Think about the last time you went grocery shopping. Imagine for a second that ketchup was on your list. When you were staring at the shelves, did you decide to buy the store brand? Did you immediately throw a bottle of Heinz into your cart? If you went with Heinz, did you grab the original or the new no-sugar option? Plastic bottle or glass? These are all aspects of brand positioning.
At its core, the consumer goods industry is reliant on brand positioning. Otherwise, why would you decide to purchase one product over another? Brand positioning is the mental space companies want to occupy in the consumer’s mind. It’s why CPG companies spend millions of dollars on marketing each year.
In the case of Heinz ketchup, the positioning is based on tradition, taste, and quality. To families, Heinz is classic ketchup made from fresh ingredients and a timeless recipe. Heinz ketchup has been a part of America since 1869 and has made other foods taste great since the beginning.
Why care about brand positioning?
In simplest terms, if you’re trying to build a brand, the stronger and more targeted your positioning is, the more consumers will care about your product. At the turn of the 20th century, most positioning was based on quality. Retailers often diluted products or sold outright fraudulent things to consumers. Thanks to regulation, a quality baseline is somewhat assumed when you purchase something from a physical store.
Brand positioning helps establish a relative competitive comparison between products. Compared to Heinz ketchup, private label ketchup is positioned as relatively cheaper but with slightly less quality. You can save 50 cents and get a decent taste, but you’re not guaranteed the tradition of Heinz. The positioning allows Heinz to achieve margins > 25%, while private label ketchup commands around 15%.
Taglines and brand positioning
Brand positioning is not just a tagline. Rather, taglines are built from great positioning.
Here’s an example using three different ketchup brands.
|Heinz||America's favorite ketchup||Tradition|
|Hunts||Natural for your table||Pure Ingredients|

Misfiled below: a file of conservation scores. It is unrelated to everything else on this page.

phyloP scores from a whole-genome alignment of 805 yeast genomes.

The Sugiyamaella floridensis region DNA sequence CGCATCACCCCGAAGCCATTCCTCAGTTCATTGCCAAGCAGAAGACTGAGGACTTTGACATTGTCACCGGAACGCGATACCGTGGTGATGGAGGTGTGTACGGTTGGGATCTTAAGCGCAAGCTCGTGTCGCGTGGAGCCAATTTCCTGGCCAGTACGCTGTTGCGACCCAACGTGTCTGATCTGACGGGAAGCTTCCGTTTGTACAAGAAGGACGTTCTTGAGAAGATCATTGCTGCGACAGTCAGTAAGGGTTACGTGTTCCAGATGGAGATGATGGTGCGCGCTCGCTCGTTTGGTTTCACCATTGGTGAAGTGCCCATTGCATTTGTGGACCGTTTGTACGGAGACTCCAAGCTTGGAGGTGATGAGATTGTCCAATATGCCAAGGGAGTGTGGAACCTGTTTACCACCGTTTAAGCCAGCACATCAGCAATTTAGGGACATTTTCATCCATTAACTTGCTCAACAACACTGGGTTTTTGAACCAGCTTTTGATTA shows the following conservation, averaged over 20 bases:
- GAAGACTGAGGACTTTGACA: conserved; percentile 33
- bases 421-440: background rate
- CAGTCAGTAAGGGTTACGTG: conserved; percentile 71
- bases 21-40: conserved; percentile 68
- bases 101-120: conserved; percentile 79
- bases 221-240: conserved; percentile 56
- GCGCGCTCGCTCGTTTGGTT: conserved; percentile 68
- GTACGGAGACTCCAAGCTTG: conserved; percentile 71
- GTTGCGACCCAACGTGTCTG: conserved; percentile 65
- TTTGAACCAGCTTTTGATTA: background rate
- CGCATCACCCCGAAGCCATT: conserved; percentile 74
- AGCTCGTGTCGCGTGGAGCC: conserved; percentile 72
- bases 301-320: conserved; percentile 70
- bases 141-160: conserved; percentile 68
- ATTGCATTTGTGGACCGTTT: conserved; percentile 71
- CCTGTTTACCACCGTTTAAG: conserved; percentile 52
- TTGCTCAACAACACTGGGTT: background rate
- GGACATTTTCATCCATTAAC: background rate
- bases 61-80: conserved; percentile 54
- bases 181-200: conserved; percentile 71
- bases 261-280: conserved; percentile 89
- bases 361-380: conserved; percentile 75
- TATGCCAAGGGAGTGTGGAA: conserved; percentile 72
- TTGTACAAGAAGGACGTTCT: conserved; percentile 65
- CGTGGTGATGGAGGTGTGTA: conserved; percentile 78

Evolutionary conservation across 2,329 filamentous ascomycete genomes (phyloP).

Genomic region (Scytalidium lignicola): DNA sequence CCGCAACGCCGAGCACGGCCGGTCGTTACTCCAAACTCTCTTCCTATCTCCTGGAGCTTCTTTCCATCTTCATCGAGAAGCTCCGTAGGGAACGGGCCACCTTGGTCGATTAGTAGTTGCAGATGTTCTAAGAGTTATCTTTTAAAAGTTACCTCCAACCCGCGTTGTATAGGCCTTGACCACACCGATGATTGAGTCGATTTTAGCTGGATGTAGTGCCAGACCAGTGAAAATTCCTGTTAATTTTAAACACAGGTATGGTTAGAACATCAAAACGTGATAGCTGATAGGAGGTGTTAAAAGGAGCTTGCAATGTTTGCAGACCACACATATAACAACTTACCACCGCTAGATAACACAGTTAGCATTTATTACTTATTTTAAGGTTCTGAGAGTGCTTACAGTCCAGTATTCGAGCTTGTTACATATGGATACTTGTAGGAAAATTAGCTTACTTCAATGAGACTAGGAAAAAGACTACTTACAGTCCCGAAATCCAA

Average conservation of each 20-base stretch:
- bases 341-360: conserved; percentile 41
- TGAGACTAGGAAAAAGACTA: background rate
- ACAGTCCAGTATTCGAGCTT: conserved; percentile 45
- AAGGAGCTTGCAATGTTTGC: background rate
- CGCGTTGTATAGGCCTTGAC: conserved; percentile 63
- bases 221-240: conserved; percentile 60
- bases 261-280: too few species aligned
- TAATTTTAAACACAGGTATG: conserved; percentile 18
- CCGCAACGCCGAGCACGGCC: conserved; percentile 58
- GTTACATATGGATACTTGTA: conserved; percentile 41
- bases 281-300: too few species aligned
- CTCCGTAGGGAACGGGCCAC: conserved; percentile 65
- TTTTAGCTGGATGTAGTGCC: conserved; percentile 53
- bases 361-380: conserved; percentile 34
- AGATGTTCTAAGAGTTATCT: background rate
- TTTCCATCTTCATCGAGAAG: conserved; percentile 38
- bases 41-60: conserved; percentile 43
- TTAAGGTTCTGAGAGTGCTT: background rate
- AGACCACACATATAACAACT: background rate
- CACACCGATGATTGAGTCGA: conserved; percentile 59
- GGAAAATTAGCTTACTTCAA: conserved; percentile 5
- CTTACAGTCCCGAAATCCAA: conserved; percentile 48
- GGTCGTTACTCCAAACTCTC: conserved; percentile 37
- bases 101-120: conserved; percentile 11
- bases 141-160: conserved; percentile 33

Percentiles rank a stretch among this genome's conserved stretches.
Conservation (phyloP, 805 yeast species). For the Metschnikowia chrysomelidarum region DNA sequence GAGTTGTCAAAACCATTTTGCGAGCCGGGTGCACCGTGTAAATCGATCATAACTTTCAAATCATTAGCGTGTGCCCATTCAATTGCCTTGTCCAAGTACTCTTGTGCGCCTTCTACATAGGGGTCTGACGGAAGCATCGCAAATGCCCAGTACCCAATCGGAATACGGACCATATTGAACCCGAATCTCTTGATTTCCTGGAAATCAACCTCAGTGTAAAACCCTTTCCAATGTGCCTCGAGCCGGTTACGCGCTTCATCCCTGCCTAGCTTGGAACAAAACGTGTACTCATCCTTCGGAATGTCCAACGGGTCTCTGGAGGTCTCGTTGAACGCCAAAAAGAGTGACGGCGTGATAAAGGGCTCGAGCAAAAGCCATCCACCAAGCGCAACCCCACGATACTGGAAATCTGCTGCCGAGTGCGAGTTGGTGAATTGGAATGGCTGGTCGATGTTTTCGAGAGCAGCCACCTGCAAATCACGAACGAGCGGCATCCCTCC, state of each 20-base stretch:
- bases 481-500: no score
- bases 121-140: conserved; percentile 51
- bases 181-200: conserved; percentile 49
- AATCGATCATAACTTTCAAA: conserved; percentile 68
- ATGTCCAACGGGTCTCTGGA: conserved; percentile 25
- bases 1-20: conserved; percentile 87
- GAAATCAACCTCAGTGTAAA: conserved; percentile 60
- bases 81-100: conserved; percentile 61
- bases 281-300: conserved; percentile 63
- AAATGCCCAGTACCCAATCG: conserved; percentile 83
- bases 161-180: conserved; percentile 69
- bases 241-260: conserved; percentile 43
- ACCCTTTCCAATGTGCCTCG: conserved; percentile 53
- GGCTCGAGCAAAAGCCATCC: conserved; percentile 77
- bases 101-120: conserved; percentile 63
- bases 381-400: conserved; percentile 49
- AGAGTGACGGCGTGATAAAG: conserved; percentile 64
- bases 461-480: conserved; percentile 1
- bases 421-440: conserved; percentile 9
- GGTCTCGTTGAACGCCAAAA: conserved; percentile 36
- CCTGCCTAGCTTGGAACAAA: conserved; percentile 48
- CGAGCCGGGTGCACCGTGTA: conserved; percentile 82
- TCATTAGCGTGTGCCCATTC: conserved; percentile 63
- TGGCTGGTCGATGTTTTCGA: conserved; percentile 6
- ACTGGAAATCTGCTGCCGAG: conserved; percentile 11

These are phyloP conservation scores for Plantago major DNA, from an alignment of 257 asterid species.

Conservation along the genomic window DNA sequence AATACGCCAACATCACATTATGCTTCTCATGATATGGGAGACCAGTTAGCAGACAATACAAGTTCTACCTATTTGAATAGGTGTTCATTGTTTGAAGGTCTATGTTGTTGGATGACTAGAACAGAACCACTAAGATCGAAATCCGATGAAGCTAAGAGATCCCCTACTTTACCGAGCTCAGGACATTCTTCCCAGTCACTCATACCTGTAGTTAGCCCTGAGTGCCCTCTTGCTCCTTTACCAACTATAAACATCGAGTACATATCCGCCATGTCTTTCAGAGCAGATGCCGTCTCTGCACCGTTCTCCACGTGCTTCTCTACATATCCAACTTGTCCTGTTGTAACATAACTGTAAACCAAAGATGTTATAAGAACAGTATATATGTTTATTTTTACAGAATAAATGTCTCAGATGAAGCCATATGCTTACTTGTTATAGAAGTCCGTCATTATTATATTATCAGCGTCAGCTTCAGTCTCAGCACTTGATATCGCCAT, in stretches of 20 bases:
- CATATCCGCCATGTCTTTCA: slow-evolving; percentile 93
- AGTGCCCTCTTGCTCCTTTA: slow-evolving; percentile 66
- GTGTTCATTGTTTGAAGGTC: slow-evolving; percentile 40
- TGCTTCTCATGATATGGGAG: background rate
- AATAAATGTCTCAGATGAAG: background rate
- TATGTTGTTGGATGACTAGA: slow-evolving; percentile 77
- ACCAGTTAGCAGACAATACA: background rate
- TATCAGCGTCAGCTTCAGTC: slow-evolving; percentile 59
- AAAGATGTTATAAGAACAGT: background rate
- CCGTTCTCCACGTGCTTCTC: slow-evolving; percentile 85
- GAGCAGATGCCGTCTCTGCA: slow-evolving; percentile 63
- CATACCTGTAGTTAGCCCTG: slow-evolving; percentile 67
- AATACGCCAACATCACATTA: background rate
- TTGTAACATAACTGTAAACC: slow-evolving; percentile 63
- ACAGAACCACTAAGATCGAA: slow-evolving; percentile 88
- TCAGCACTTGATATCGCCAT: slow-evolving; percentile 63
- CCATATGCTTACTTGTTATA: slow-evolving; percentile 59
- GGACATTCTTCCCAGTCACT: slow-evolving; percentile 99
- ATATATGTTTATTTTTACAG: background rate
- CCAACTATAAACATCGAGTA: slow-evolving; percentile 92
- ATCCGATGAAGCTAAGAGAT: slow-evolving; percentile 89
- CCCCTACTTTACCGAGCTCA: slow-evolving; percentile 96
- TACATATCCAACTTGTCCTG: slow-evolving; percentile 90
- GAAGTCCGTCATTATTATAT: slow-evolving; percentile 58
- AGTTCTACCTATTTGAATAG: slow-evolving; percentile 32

Heinz is a premium packaged food product. Their positioning is built on tradition, allowing them to further segment the market through formulation and packaging. If consumers want the full experience, they can purchase a glass bottle. If they want convenience, they can buy plastic with a no drip cap. Health-conscious consumers can purchase no-sugar or organic formulations. With each extension, consumers are assured that the company uses the same great ingredients while updating the traditional recipe.
Hunts is different. The brand is cheaper than Heinz, but differentiates itself from private labels through its commitment to natural ingredients. The label has a clear "no preservatives" claim on it. It’s as if the company is saying, hey, we may not have the tradition of Heinz, but we’re cheaper and don’t worry, we’re natural.
Here are some examples of other great taglines and positioning within the consumer goods world:
|Yeti||Built for every adventure||Premium but functional|
|Campbell's Soup||Start something good||Universal Use|
|Bayer Aspirin||The wonder drug||Universal Use|
A simple brand positioning formula
At its core, brand positioning is answering five specific questions. The table below shows how they operate.
|To:||The Target Customer|
|Is the:||Product Descriptor|
|Because:||Reasons to believe|
|So That:||Highest Order Benefit|
Here’s Heinz Ketchup’s under the brand positioning formula.
|Is the:||Heinz is classic ketchup|
|That:||Made from fresh ingredients and a timeless recipe|
|Because:||That has been part of America since 1869|
|So That:||Making other foods taste great|